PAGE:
The short story: At 31, he became the “Boy Mayor” of Cleveland, then presided over the city’s default when he wouldn’t sell a public utility, MUNY Light. But Kucinich bounced back to win a seat in the Legislature and then a 1996 House race on the platform that he had been right about electric-bill hikes. He built a small national following as a fringe presidential candidate in 2004 and in 2008 — campaigns that softened him up back home and made him vulnerable to the defeat he suffered Tuesday night after Ohio Republicans drew him into a district with hisDemocratic colleague, Rep. Marcy Kaptur.
“I know Dennis, and Dennis is resilient. Dennis has been leading this country and this nation for many decades now, so he’s not going to stop just because of an election,” Rep. Keith Ellison (D-Minn.), a co-chairman of the Congressional Progressive Caucus, said Wednesday. “It might even free him up to be more effective.”
The main reason Kaptur won is that the newly drawn district leaned more heavily toward Kaptur’s Toledo turf than Kucinich’s base in Cleveland. Ohio experts say Kucinich had trouble making inroads outside his district, in part because he wasn’t taken as seriously in areas of the district that knew him by reputation alone.
“Running for president twice probably hurt him with some people, and the whole Seattle issue probably hurt him with some people. I don’t think there’s any doubt about it,” said another member of the Ohio delegation.
During the campaign, Kaptur hammered Kucinich relentlessly, saying he had gone AWOL from his district in favor of leading a national movement and raising his profile. In her TV ads, she stood in front of the Ohio home she has owned for decades. One Kaptur TV spot highlighted an editorial in The Cleveland Plain Dealer that said Kucinich’s “focus has wandered from northeast Ohio.”
“Sometimes you get that backlash, where people say you are too preoccupied with the national and not the local,” said fellow progressive Rep. Raul Grijalva (D-Ariz.). “I think the fact that it was a new district against another incumbent who was well respected also, those were the primary contributing factors.”
Throughout the campaign, Kaptur, a senior member of the House Appropriations Committee, highlighted the federal funding she had brought back to her blue-collar district.
For fans of Kucinich, an old-school lunch-bucket Democrat who morphed into a progressive icon, he remains a passionate and quixotic crusader for a liberal worldview. Critics deride him as a kook, pointing to his acknowledgment in a presidential debate that he had seen an unidentified flying object and referring to a lawsuit he once filed over an olive pit.
Despite providing lots of fodder for late-night comedians, he has taken his work as a legislator seriously — even though most of his efforts were doomed from the start.
The defining moment of Kucinich’s House career was a loss. He rallied liberal Democrats to vote against the resolution authorizing the Iraq War in 2002. The House passedit easily, but Democrats were badly divided in the final tally.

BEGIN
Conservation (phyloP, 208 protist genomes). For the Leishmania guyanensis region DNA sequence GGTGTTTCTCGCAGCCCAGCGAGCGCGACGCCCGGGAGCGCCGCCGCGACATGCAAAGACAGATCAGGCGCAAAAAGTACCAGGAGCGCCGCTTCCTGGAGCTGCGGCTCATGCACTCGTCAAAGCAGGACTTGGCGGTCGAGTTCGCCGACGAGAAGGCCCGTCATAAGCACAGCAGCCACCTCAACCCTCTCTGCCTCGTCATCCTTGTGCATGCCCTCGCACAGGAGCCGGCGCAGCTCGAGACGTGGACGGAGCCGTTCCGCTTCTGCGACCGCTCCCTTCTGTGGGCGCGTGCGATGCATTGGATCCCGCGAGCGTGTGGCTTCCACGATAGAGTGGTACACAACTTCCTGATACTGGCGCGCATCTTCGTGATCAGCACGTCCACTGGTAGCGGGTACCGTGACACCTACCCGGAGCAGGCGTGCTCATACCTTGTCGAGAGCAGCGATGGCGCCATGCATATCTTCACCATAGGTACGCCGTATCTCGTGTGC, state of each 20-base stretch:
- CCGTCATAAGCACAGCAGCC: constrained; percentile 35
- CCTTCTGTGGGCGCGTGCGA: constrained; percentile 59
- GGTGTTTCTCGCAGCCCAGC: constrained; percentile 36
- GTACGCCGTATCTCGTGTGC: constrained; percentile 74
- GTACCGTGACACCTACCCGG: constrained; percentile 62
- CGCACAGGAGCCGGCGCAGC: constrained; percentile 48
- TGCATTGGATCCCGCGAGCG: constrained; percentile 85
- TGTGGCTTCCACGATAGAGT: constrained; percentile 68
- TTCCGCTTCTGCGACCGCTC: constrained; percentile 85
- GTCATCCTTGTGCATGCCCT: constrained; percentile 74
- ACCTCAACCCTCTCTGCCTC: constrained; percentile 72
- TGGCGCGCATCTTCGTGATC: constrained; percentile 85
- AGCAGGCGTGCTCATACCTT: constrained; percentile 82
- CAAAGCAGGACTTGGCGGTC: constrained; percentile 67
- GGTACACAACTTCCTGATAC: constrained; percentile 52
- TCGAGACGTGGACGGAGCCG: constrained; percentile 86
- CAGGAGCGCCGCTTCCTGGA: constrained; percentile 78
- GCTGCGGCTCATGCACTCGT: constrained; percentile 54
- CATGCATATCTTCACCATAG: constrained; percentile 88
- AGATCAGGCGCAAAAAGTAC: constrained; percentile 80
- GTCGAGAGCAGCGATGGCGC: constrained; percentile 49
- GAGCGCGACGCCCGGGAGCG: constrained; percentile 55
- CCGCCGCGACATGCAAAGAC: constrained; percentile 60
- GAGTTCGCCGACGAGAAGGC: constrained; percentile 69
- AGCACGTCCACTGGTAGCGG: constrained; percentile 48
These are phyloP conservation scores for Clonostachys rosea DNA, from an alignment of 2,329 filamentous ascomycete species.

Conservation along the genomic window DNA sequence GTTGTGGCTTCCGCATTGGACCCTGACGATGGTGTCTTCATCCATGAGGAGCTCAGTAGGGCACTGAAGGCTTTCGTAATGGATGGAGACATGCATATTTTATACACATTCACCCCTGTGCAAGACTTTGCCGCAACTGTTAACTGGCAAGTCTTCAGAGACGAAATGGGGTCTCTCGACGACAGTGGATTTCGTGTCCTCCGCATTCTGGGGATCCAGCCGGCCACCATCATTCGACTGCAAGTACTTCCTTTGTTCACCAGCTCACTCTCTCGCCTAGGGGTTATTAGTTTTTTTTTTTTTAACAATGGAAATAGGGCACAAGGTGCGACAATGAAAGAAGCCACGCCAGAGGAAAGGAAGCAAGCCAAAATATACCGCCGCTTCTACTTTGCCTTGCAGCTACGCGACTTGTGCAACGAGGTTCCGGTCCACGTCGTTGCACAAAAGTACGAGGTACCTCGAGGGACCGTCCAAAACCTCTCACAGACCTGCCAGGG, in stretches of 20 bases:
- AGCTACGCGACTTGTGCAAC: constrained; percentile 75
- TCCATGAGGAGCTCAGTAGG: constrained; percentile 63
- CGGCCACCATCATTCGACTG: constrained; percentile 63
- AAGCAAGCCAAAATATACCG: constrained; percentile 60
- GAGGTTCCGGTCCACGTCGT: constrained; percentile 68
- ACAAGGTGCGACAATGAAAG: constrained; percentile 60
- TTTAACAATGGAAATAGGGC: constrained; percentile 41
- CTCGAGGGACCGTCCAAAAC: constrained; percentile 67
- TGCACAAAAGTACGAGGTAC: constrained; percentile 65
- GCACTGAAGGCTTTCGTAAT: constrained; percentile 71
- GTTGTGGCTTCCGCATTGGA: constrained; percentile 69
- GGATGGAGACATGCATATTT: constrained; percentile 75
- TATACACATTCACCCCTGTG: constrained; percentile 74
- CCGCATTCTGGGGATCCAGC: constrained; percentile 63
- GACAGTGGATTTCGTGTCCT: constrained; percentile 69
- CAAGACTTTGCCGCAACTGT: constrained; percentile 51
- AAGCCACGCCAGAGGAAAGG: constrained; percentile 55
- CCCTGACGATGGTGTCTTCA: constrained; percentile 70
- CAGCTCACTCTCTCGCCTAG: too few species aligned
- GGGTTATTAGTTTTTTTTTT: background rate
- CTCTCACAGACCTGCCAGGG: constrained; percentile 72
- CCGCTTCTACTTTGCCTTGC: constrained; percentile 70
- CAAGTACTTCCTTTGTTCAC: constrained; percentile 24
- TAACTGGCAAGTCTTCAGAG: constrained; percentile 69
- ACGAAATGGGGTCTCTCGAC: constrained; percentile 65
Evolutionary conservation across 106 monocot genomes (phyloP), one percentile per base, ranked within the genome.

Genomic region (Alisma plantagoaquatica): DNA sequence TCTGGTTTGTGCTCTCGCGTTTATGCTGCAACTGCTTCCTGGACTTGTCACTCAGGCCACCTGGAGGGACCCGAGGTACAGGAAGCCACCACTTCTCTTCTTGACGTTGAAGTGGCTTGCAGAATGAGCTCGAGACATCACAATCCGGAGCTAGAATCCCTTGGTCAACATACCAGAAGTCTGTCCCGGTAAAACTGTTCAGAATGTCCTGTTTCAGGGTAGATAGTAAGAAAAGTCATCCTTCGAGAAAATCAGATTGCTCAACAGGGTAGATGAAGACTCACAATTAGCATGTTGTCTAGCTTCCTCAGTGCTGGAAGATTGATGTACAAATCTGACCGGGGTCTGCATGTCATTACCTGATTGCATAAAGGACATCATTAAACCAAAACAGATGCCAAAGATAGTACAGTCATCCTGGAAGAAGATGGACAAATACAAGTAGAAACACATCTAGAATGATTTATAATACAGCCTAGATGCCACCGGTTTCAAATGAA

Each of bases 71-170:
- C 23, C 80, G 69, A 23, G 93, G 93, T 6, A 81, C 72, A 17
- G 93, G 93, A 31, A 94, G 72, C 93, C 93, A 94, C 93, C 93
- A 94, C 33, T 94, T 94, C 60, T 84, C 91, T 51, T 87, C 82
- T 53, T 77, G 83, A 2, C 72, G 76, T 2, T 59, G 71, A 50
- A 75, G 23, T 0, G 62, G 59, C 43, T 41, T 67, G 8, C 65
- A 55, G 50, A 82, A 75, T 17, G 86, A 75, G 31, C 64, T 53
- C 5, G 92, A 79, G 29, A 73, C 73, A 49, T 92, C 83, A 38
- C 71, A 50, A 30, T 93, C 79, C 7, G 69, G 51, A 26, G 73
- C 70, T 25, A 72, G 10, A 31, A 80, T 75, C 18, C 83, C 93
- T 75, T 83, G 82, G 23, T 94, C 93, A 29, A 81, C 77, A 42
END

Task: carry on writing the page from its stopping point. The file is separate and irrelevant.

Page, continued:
But the rest of his party, and ultimately the bulk of the electorate, would grow weary of that war. Obama’s opposition to the Iraq War was his central contrast with Hillary Clinton in the early months of a primary that launched Obama to the presidency.
During his race with Kaptur, Kucinich turned his opposition to the wars into something of a last stand — airing a batch of radio ads criticizing his fellow Democrat for funding the wars in Iraq and Afghanistan. He brought a slate of big-name liberals into the district, including hip-hop mogul Russell Simmons, who testified to the passion of his anti-war advocacy.
For now, Kucinich’s congressional career seems to be over. Appearing before reporters at Cleveland’s Hopkins International Airport on Wednesday morning before catching a plane back to Washington, the congressman seemed to dismiss the possibility of running in Washington state, which has three vacant seats. The congressman made a series of forays to Washington state last year, when it was reported that for a time, Kucinich was thinking of running for reelection there to avoid having to wage a member vs. member race in Ohio.
“I intend to continue serving the people of my congressional district,” Kucinich told reporters.
“What about after that?” reporters pressed.
“Ask me in January,” Kucinich responded.
If he wants to run in Washington state in 2012, he would need to meet the state’s May 18 filing deadline.
One thing is certain: The lovable loser of the left will long be remembered for the passion with which he played the game and his willingness to take unpopular stands that he believed would be proven right over time.
“At the end of the day, we’re really going to miss Dennis. Dennis is a transformative leader,” Ellison said. “He stood up and spoke eloquently, passionately about Iraq, Afghanistan, Iran. He was a consistent voice for peace. … He almost didn’t vote for the health care bill because it wasn’t good enough.”
Even some Republican friends acknowledged that Kucinich brought a different flavor to the House.
“Dennis brought a unique perspective to the House and is one of the last true ‘characters’ in the House. I will miss working with him,” said Ohio Republican Rep. Steve LaTourette.
Link to original article can be found on Politico